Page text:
To continue the friendship thoughts...for many years, I've had a very good customer for my plants, who is also a good friend. My friend/customer has had a poor health condition, and told me about it when I first met him. It's a deadly condition, and worsened significantly over the last year. But you can't keep a good man down, and he continues to run his business, and comes to me for herb plants. I worry about him.

In the spirit of our friendship, the decision was made to purchase a float that would be far more costly then I'm accustomed to spending, but would be the float that whenever I looked at it, would honor him. Suddenly, there was a fantastic float available from Norway through Richard, and I knew that it was the float I had been looking for since the idea to purchase a special one entered my noggin.

Once that decision was made, the float deal was put into my lap, and after a fun series of emails between the seller, Richard and myself, the deal was done, and not only did Rich get the 5-dot Norwegian float that he wanted, but Bob got the terrific amber +P.F.C.+, and I received the beautiful One Knobbed. In the meantime, the trade talks with the Raven no avail.

In the 2nd. photo, the neck and knobbed end of the float is shown. If you are familiar with what is photographed, you see the pontil mark on the top of the knob. This tells us that the float was blown into a ball, the ball was attached to a pontil rod, the blowpipe was snapped off, and the ball of glass was reheated, tooled and shaped by hand. The final step may have been the application of the seal to cover the hole left from the blowpipe. The seal too has been nicely hand shaped. These floats are a work of art.
Thanks Rich. Thanks Mr. M.

In the fall some things happened between the Raven and myself. We had been unable to make the trade for one of his tiny One Knobbed Aasnaes floats. The Raven called on a Sunday afternoon. Nancy ran outside to give me the telephone. Sitting in the middle of the field on the grass cutting machine, we shared our first telephone conversation. During that talk, the Raven told me that he had sent another package, and that nothing would be broken. A couple of weeks earlier, we suffered when a package from Germany containing four floats arrived. One of the floats was for my friend, and his float together with two others was smashed to smithereens.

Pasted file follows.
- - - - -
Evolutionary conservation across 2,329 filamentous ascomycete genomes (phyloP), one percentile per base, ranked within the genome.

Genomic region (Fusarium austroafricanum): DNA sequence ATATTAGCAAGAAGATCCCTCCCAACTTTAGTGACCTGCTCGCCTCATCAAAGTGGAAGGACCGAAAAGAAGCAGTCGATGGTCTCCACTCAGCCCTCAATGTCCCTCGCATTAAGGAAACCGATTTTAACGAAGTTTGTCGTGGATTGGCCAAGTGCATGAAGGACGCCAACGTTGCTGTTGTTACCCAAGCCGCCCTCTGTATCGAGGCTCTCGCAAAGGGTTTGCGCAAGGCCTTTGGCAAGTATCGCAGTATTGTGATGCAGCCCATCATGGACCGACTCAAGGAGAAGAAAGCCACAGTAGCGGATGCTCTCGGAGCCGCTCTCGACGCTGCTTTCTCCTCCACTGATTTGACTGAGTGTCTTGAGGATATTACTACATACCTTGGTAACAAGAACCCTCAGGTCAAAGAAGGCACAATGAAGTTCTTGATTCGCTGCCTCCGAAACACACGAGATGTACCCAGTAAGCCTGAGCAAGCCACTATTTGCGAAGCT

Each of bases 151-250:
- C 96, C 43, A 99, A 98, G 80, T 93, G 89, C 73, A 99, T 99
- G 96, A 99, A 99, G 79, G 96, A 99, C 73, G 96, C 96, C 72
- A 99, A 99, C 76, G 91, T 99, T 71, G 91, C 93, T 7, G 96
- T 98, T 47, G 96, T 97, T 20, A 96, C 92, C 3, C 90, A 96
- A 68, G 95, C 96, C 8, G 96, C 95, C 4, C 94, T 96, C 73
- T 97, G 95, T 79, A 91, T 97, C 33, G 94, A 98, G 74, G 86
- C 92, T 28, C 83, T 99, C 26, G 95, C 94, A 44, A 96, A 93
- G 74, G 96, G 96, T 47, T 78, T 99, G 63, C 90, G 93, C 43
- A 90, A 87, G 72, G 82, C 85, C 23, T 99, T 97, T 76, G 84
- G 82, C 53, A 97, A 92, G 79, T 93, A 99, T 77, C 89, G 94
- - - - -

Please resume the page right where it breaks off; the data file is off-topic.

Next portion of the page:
10 days later, the big package arrived. Nestled inside a huge batch of safe packaging material sat the little Aasnaes One Knobbed, complete with the Aasnaes marking on the seal button. We had tried so hard to make a trade for it. Things got in the way, especially my reluctance to part with a special float which came from my German benefactor's personal collection. If I could have parted with it, the trade would have happened. We decided to put the trade talks on hold, but the Raven wanted me to have the very rare and tiny Aasnaes One Knobbed. It is the only other one that he knew of, and his desire was that both of us have one. What have I done to deserve such a friend? In return, I was able to get him a rare netted Pat. Pending American Teardrop. It's not enough, but he knows how I feel. Maybe time will give me another opportunity to do something really fine for my Pal?

Two floats that were written about at the beginning of the year, are also part of my favorites: